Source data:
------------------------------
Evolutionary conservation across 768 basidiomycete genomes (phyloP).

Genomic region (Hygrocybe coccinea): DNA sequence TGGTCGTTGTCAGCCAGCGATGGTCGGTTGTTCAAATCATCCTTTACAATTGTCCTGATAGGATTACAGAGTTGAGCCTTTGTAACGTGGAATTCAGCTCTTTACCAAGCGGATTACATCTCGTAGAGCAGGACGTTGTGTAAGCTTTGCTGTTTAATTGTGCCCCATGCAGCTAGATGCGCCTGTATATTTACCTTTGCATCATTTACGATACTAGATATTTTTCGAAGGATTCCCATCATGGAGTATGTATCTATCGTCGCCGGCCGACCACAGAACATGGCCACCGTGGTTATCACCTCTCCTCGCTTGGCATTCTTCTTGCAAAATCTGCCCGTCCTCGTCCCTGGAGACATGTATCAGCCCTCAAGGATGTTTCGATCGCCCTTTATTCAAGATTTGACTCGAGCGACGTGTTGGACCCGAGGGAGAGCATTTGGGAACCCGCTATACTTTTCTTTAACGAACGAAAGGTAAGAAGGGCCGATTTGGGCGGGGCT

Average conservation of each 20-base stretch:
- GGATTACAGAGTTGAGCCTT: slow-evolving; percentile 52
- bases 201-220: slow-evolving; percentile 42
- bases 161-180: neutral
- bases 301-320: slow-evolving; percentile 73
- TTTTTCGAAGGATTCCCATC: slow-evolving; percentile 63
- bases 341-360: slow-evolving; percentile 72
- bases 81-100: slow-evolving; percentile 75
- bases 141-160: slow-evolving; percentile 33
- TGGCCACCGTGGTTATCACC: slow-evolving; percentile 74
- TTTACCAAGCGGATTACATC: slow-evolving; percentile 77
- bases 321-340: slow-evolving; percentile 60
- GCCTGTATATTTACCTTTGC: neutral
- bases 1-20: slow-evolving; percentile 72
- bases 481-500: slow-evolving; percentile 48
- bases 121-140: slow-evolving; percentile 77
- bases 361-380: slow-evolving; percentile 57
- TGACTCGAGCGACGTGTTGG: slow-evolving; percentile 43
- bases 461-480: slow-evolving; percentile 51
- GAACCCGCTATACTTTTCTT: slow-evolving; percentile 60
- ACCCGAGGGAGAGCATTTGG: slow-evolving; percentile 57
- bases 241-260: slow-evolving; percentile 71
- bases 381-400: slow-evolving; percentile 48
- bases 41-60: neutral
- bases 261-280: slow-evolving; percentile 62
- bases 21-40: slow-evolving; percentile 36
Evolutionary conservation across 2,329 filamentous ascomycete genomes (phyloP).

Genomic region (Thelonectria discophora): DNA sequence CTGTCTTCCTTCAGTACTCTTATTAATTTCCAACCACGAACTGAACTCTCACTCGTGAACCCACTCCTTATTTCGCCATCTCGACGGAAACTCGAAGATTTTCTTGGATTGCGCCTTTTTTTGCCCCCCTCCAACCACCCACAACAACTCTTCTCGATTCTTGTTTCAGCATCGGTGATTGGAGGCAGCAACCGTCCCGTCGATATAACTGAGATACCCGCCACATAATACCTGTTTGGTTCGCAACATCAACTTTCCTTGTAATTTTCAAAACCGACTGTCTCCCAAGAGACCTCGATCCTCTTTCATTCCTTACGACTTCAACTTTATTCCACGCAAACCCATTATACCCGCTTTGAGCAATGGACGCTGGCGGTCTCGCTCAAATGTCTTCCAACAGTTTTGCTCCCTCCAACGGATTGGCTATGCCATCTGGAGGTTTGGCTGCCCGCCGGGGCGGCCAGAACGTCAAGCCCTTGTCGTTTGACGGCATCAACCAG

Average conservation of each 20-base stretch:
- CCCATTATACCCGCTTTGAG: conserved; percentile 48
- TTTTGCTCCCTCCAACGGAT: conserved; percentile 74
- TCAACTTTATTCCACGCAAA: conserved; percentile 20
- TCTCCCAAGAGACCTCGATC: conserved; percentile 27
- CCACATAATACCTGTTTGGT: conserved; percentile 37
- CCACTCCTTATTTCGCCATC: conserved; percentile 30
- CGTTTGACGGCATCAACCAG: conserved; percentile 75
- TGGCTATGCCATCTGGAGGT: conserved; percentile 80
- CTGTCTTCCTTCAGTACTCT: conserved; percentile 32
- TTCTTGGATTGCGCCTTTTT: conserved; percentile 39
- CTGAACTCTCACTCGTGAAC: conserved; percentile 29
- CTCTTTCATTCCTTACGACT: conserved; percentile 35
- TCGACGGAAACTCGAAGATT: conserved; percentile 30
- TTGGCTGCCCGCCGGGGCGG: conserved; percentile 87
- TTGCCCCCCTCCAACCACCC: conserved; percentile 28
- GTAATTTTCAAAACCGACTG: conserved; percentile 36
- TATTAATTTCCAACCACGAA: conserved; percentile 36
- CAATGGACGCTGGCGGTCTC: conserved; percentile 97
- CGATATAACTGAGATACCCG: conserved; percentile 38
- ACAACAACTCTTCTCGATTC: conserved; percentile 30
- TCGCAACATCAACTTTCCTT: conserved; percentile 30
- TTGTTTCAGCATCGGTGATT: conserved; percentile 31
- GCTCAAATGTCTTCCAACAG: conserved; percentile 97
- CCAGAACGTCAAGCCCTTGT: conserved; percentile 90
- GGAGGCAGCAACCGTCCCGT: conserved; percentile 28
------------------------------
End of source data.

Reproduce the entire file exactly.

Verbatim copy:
Evolutionary conservation across 768 basidiomycete genomes (phyloP).

Genomic region (Hygrocybe coccinea): DNA sequence TGGTCGTTGTCAGCCAGCGATGGTCGGTTGTTCAAATCATCCTTTACAATTGTCCTGATAGGATTACAGAGTTGAGCCTTTGTAACGTGGAATTCAGCTCTTTACCAAGCGGATTACATCTCGTAGAGCAGGACGTTGTGTAAGCTTTGCTGTTTAATTGTGCCCCATGCAGCTAGATGCGCCTGTATATTTACCTTTGCATCATTTACGATACTAGATATTTTTCGAAGGATTCCCATCATGGAGTATGTATCTATCGTCGCCGGCCGACCACAGAACATGGCCACCGTGGTTATCACCTCTCCTCGCTTGGCATTCTTCTTGCAAAATCTGCCCGTCCTCGTCCCTGGAGACATGTATCAGCCCTCAAGGATGTTTCGATCGCCCTTTATTCAAGATTTGACTCGAGCGACGTGTTGGACCCGAGGGAGAGCATTTGGGAACCCGCTATACTTTTCTTTAACGAACGAAAGGTAAGAAGGGCCGATTTGGGCGGGGCT

Average conservation of each 20-base stretch:
- GGATTACAGAGTTGAGCCTT: slow-evolving; percentile 52
- bases 201-220: slow-evolving; percentile 42
- bases 161-180: neutral
- bases 301-320: slow-evolving; percentile 73
- TTTTTCGAAGGATTCCCATC: slow-evolving; percentile 63
- bases 341-360: slow-evolving; percentile 72
- bases 81-100: slow-evolving; percentile 75
- bases 141-160: slow-evolving; percentile 33
- TGGCCACCGTGGTTATCACC: slow-evolving; percentile 74
- TTTACCAAGCGGATTACATC: slow-evolving; percentile 77
- bases 321-340: slow-evolving; percentile 60
- GCCTGTATATTTACCTTTGC: neutral
- bases 1-20: slow-evolving; percentile 72
- bases 481-500: slow-evolving; percentile 48
- bases 121-140: slow-evolving; percentile 77
- bases 361-380: slow-evolving; percentile 57
- TGACTCGAGCGACGTGTTGG: slow-evolving; percentile 43
- bases 461-480: slow-evolving; percentile 51
- GAACCCGCTATACTTTTCTT: slow-evolving; percentile 60
- ACCCGAGGGAGAGCATTTGG: slow-evolving; percentile 57
- bases 241-260: slow-evolving; percentile 71
- bases 381-400: slow-evolving; percentile 48
- bases 41-60: neutral
- bases 261-280: slow-evolving; percentile 62
- bases 21-40: slow-evolving; percentile 36
Evolutionary conservation across 2,329 filamentous ascomycete genomes (phyloP).

Genomic region (Thelonectria discophora): DNA sequence CTGTCTTCCTTCAGTACTCTTATTAATTTCCAACCACGAACTGAACTCTCACTCGTGAACCCACTCCTTATTTCGCCATCTCGACGGAAACTCGAAGATTTTCTTGGATTGCGCCTTTTTTTGCCCCCCTCCAACCACCCACAACAACTCTTCTCGATTCTTGTTTCAGCATCGGTGATTGGAGGCAGCAACCGTCCCGTCGATATAACTGAGATACCCGCCACATAATACCTGTTTGGTTCGCAACATCAACTTTCCTTGTAATTTTCAAAACCGACTGTCTCCCAAGAGACCTCGATCCTCTTTCATTCCTTACGACTTCAACTTTATTCCACGCAAACCCATTATACCCGCTTTGAGCAATGGACGCTGGCGGTCTCGCTCAAATGTCTTCCAACAGTTTTGCTCCCTCCAACGGATTGGCTATGCCATCTGGAGGTTTGGCTGCCCGCCGGGGCGGCCAGAACGTCAAGCCCTTGTCGTTTGACGGCATCAACCAG

Average conservation of each 20-base stretch:
- CCCATTATACCCGCTTTGAG: conserved; percentile 48
- TTTTGCTCCCTCCAACGGAT: conserved; percentile 74
- TCAACTTTATTCCACGCAAA: conserved; percentile 20
- TCTCCCAAGAGACCTCGATC: conserved; percentile 27
- CCACATAATACCTGTTTGGT: conserved; percentile 37
- CCACTCCTTATTTCGCCATC: conserved; percentile 30
- CGTTTGACGGCATCAACCAG: conserved; percentile 75
- TGGCTATGCCATCTGGAGGT: conserved; percentile 80
- CTGTCTTCCTTCAGTACTCT: conserved; percentile 32
- TTCTTGGATTGCGCCTTTTT: conserved; percentile 39
- CTGAACTCTCACTCGTGAAC: conserved; percentile 29
- CTCTTTCATTCCTTACGACT: conserved; percentile 35
- TCGACGGAAACTCGAAGATT: conserved; percentile 30
- TTGGCTGCCCGCCGGGGCGG: conserved; percentile 87
- TTGCCCCCCTCCAACCACCC: conserved; percentile 28
- GTAATTTTCAAAACCGACTG: conserved; percentile 36
- TATTAATTTCCAACCACGAA: conserved; percentile 36
- CAATGGACGCTGGCGGTCTC: conserved; percentile 97
- CGATATAACTGAGATACCCG: conserved; percentile 38
- ACAACAACTCTTCTCGATTC: conserved; percentile 30
- TCGCAACATCAACTTTCCTT: conserved; percentile 30
- TTGTTTCAGCATCGGTGATT: conserved; percentile 31
- GCTCAAATGTCTTCCAACAG: conserved; percentile 97
- CCAGAACGTCAAGCCCTTGT: conserved; percentile 90
- GGAGGCAGCAACCGTCCCGT: conserved; percentile 28